An estimated 100 million treatments are prescribed every year in Scotland.
After a pill passes through a person’s body, some of its compounds reach rivers, lochs and the sea because waste water plants cannot filter them out.
While the project team say there is no evidence of a risk to the public, they warn of possible threats to marine wildlife.
The One Health Breakthrough Partnership has been set up to investigate the scale of the problem in Scotland, indentify “greener” pharmaceuticals and ways of reducing the amount of compounds reaching natural watercourses.
These potential solutions include using bark, or grain left as a by-product of the whisky distilling industry, to absorb the material from waste water.
The project is examining the issue in detail in a pilot at Wick’s Caithness General Hospital. This work has already given an award from international charity, the Alliance for Water Stewardship.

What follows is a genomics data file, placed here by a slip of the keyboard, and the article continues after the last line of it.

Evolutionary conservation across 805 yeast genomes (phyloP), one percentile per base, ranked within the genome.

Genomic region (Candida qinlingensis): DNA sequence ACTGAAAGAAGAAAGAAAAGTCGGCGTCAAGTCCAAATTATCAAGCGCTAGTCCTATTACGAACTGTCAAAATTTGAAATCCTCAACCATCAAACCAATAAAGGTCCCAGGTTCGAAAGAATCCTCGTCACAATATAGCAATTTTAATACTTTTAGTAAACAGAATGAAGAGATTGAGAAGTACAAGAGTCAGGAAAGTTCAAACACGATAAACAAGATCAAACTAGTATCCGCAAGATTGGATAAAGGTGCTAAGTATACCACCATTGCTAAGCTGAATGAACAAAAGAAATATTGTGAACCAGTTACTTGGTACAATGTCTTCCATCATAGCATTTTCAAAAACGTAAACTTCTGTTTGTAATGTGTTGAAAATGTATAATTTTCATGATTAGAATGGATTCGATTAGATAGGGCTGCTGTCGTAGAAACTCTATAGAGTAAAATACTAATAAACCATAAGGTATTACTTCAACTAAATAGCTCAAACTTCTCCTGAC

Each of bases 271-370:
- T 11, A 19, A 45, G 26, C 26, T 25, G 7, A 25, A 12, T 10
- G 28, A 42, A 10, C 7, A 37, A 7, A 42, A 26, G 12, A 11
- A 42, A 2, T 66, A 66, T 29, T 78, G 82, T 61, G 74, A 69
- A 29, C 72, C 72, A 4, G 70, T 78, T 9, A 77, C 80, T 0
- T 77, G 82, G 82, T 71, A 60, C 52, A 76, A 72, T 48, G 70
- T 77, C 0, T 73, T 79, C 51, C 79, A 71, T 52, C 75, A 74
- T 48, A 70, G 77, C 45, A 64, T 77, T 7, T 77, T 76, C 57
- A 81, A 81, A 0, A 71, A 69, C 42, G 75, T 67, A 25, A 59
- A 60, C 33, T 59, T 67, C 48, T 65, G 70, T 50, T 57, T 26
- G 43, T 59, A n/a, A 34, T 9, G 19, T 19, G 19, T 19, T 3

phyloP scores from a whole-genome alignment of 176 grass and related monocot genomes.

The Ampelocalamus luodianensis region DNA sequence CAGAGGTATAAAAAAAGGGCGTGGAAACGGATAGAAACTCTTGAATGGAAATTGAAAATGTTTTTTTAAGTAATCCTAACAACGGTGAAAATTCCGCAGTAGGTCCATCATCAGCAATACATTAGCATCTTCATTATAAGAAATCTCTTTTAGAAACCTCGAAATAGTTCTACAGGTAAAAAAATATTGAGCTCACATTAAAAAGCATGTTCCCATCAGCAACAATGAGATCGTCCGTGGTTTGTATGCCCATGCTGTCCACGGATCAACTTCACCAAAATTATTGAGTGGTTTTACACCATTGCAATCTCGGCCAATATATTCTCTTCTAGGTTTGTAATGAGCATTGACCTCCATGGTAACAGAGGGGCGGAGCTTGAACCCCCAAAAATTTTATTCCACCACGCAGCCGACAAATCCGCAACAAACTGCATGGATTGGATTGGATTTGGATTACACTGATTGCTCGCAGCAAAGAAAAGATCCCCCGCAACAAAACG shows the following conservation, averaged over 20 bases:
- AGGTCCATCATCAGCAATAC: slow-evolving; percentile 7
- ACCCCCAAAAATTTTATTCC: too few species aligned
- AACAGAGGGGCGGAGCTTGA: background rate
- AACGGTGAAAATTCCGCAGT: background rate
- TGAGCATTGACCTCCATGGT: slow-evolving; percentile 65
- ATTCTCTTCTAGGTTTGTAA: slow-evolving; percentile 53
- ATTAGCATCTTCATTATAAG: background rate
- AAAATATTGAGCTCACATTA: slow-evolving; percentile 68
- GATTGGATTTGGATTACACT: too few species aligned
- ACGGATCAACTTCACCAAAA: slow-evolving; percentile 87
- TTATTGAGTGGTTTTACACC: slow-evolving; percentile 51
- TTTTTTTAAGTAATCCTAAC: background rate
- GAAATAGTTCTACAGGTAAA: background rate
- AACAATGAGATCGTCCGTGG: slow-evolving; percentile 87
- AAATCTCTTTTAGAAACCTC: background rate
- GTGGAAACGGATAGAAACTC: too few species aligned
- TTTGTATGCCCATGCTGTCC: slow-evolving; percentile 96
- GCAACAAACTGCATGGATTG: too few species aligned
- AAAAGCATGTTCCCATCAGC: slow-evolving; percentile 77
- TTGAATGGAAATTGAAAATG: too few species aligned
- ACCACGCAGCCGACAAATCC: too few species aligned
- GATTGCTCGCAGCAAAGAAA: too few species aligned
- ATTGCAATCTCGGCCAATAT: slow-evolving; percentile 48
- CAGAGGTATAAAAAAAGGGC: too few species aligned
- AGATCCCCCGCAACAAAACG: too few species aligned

But Prof Stuart Gibb, of the University of the Highlands and Islands, a project partner, said studies have suggested threats to wildlife.
He said research in North America had found some pharmaceutical compounds causing changes to the development of sexual organs in male fish.
Prof Gibb told BBC Radio Scotland’s Brainwaves programme: “This is not pollution by a conventional route.
“These drugs are simply doing what we’ve chosen them to do. It’s just that they are working in the wrong place on the wrong species.”
Dr Karin Helwig, a lecturer at Glasgow Caledonian University, added: “There is still quite a lot we don’t know about how the drugs behave in rivers, lochs and the sea, how long does it take for them to break down or do they not break down at all.”
Assessments made as part of the work at Caithness General to look for eight different pharmaceuticals in waste water from the hospital found seven of them.
Scottish Water said waste water treatment plant processes have been successful in filtering out some compounds, but not others before the treated water is discharged as effluent.